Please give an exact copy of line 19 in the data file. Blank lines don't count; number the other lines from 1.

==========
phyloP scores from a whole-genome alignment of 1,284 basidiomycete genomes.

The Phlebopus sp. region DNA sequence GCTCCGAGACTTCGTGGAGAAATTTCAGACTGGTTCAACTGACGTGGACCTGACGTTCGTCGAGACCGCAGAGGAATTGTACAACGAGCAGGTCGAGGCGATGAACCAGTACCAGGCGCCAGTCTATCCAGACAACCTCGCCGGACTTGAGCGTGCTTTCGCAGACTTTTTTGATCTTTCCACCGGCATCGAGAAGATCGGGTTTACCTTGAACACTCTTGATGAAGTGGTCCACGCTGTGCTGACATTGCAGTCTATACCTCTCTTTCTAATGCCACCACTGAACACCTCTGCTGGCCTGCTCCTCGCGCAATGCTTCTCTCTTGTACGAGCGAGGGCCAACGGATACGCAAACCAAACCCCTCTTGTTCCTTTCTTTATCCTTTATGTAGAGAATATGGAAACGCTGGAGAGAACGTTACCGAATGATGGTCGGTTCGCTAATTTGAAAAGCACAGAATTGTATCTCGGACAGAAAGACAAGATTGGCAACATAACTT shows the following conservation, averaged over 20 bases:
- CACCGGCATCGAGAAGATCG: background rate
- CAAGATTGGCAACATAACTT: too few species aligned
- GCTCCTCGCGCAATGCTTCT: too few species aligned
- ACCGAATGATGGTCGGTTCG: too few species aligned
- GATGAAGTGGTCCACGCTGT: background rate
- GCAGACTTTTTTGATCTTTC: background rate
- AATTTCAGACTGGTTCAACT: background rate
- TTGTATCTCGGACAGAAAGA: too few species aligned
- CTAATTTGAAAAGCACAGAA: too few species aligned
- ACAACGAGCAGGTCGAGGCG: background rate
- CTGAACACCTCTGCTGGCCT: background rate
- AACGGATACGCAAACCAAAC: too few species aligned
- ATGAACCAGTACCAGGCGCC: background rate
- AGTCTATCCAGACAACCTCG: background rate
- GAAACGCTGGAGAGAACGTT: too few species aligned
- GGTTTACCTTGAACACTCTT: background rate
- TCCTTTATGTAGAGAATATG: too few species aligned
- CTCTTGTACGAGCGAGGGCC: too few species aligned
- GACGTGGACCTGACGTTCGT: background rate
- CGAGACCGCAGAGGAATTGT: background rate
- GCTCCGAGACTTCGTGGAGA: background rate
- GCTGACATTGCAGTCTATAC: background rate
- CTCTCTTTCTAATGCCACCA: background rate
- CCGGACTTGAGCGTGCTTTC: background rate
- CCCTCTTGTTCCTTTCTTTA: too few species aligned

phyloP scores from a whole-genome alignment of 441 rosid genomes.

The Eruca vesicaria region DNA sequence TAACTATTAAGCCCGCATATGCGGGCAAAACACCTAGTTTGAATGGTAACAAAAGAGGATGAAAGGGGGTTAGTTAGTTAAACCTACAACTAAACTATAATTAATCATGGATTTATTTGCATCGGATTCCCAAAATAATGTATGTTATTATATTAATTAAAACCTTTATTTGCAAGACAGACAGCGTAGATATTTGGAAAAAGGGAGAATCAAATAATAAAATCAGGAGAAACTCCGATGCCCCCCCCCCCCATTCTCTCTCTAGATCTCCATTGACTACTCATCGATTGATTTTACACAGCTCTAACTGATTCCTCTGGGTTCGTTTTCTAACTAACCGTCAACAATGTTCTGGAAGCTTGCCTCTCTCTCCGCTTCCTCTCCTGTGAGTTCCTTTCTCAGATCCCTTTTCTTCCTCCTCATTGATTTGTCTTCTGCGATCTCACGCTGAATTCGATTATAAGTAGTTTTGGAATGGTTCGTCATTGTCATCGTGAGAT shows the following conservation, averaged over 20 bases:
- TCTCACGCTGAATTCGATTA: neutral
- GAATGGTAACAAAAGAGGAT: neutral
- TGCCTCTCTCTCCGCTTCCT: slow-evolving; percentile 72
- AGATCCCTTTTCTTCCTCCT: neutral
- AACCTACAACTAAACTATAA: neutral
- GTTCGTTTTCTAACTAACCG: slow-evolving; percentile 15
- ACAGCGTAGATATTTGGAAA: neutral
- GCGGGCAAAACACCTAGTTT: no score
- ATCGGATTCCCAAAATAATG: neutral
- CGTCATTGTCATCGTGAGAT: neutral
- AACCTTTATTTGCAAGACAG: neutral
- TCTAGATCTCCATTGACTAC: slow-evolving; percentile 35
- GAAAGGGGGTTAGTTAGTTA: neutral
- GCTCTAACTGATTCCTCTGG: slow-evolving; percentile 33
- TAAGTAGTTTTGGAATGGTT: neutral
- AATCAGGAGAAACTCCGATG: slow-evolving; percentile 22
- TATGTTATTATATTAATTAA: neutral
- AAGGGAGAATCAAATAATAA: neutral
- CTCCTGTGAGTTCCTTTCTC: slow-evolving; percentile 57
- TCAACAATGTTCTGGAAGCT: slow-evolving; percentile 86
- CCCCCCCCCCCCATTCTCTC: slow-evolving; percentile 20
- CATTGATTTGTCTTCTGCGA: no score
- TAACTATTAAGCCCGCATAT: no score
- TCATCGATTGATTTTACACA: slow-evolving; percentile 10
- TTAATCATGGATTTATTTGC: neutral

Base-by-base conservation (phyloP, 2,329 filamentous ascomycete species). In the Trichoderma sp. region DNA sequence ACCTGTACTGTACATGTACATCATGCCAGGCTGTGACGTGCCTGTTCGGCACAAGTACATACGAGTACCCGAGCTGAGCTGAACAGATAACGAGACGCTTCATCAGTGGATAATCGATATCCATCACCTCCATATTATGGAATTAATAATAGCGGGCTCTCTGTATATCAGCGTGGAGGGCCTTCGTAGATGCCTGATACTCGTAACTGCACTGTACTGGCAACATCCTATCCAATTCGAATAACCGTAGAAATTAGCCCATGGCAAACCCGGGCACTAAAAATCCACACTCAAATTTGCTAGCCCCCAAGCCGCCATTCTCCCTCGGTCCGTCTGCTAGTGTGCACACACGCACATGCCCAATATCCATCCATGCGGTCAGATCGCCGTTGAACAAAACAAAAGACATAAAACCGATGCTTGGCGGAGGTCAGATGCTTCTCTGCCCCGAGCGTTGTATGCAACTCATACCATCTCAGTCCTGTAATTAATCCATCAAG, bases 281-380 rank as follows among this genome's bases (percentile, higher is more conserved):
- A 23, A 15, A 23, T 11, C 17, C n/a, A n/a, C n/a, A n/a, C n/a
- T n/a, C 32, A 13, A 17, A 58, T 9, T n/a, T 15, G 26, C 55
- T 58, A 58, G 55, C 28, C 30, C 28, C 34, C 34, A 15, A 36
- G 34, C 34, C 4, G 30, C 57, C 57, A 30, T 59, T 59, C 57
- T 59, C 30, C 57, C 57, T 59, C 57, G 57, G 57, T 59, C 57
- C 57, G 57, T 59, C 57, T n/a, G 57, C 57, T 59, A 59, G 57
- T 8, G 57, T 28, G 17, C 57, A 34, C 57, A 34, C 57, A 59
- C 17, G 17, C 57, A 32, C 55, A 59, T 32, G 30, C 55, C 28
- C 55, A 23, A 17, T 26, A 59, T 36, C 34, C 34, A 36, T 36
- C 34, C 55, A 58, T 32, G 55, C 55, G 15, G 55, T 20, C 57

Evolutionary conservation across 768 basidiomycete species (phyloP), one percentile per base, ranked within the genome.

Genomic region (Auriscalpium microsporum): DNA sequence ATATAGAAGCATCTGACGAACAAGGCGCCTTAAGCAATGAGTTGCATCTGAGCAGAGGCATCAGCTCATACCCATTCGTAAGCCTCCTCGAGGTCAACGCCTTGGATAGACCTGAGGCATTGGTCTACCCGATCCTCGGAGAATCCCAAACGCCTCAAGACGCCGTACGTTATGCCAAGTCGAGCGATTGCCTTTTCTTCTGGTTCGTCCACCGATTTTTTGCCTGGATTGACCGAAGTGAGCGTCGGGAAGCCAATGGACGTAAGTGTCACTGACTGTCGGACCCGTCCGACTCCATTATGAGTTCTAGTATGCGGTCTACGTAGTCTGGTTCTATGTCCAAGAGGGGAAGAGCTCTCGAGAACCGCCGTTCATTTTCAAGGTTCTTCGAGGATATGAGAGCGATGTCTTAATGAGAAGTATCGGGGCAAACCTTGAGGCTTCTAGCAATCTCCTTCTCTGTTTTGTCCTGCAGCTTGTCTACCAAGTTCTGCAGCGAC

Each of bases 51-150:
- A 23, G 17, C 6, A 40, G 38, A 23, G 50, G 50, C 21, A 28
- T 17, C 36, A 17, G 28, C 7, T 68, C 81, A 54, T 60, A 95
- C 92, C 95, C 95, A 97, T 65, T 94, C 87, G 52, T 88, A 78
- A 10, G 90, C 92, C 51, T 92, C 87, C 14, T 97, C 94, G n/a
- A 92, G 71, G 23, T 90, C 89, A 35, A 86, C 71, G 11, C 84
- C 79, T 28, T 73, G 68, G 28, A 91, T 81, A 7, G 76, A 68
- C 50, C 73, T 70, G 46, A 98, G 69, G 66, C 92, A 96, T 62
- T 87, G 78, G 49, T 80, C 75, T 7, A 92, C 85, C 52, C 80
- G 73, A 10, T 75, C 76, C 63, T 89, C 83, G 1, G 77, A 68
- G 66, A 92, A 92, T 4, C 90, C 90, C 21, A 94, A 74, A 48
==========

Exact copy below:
- TCCTTTATGTAGAGAATATG: too few species aligned